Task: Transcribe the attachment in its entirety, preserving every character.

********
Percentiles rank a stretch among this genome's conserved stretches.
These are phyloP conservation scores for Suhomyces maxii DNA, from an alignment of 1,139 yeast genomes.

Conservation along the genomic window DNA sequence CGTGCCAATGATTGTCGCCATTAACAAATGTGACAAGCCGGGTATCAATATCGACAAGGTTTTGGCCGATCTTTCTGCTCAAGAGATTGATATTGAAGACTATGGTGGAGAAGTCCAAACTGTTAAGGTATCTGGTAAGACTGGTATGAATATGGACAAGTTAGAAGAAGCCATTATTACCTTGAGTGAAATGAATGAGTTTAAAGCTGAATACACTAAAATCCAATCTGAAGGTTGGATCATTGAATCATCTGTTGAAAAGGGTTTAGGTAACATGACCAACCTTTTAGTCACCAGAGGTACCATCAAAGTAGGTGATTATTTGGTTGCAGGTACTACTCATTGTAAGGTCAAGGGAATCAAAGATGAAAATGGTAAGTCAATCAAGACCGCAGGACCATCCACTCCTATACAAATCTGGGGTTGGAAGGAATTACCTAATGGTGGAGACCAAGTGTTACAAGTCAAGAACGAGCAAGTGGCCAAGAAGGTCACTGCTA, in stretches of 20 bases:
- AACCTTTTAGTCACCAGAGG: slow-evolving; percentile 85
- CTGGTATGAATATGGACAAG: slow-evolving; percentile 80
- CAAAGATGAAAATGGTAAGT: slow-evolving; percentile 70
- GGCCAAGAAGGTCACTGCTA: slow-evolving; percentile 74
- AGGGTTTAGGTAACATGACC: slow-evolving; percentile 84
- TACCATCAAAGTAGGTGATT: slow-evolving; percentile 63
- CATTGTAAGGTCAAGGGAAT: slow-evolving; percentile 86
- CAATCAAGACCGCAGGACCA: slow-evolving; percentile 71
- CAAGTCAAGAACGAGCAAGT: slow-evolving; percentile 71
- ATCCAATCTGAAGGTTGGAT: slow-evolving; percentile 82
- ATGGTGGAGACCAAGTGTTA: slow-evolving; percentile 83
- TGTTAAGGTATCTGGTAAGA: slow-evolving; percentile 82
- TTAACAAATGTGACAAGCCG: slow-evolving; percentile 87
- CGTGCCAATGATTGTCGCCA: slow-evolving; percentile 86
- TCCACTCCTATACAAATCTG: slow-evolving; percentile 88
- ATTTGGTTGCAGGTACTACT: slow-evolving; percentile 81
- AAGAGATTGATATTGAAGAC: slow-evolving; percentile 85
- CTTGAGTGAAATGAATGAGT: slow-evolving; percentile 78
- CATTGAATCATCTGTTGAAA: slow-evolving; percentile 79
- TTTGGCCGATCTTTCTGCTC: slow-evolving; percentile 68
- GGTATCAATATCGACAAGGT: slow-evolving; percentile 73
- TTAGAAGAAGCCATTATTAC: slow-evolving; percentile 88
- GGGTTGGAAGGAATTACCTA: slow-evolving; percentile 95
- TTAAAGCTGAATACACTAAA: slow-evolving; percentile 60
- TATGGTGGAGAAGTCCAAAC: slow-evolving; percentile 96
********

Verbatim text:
Percentiles rank a stretch among this genome's conserved stretches.
These are phyloP conservation scores for Suhomyces maxii DNA, from an alignment of 1,139 yeast genomes.

Conservation along the genomic window DNA sequence CGTGCCAATGATTGTCGCCATTAACAAATGTGACAAGCCGGGTATCAATATCGACAAGGTTTTGGCCGATCTTTCTGCTCAAGAGATTGATATTGAAGACTATGGTGGAGAAGTCCAAACTGTTAAGGTATCTGGTAAGACTGGTATGAATATGGACAAGTTAGAAGAAGCCATTATTACCTTGAGTGAAATGAATGAGTTTAAAGCTGAATACACTAAAATCCAATCTGAAGGTTGGATCATTGAATCATCTGTTGAAAAGGGTTTAGGTAACATGACCAACCTTTTAGTCACCAGAGGTACCATCAAAGTAGGTGATTATTTGGTTGCAGGTACTACTCATTGTAAGGTCAAGGGAATCAAAGATGAAAATGGTAAGTCAATCAAGACCGCAGGACCATCCACTCCTATACAAATCTGGGGTTGGAAGGAATTACCTAATGGTGGAGACCAAGTGTTACAAGTCAAGAACGAGCAAGTGGCCAAGAAGGTCACTGCTA, in stretches of 20 bases:
- AACCTTTTAGTCACCAGAGG: slow-evolving; percentile 85
- CTGGTATGAATATGGACAAG: slow-evolving; percentile 80
- CAAAGATGAAAATGGTAAGT: slow-evolving; percentile 70
- GGCCAAGAAGGTCACTGCTA: slow-evolving; percentile 74
- AGGGTTTAGGTAACATGACC: slow-evolving; percentile 84
- TACCATCAAAGTAGGTGATT: slow-evolving; percentile 63
- CATTGTAAGGTCAAGGGAAT: slow-evolving; percentile 86
- CAATCAAGACCGCAGGACCA: slow-evolving; percentile 71
- CAAGTCAAGAACGAGCAAGT: slow-evolving; percentile 71
- ATCCAATCTGAAGGTTGGAT: slow-evolving; percentile 82
- ATGGTGGAGACCAAGTGTTA: slow-evolving; percentile 83
- TGTTAAGGTATCTGGTAAGA: slow-evolving; percentile 82
- TTAACAAATGTGACAAGCCG: slow-evolving; percentile 87
- CGTGCCAATGATTGTCGCCA: slow-evolving; percentile 86
- TCCACTCCTATACAAATCTG: slow-evolving; percentile 88
- ATTTGGTTGCAGGTACTACT: slow-evolving; percentile 81
- AAGAGATTGATATTGAAGAC: slow-evolving; percentile 85
- CTTGAGTGAAATGAATGAGT: slow-evolving; percentile 78
- CATTGAATCATCTGTTGAAA: slow-evolving; percentile 79
- TTTGGCCGATCTTTCTGCTC: slow-evolving; percentile 68
- GGTATCAATATCGACAAGGT: slow-evolving; percentile 73
- TTAGAAGAAGCCATTATTAC: slow-evolving; percentile 88
- GGGTTGGAAGGAATTACCTA: slow-evolving; percentile 95
- TTAAAGCTGAATACACTAAA: slow-evolving; percentile 60
- TATGGTGGAGAAGTCCAAAC: slow-evolving; percentile 96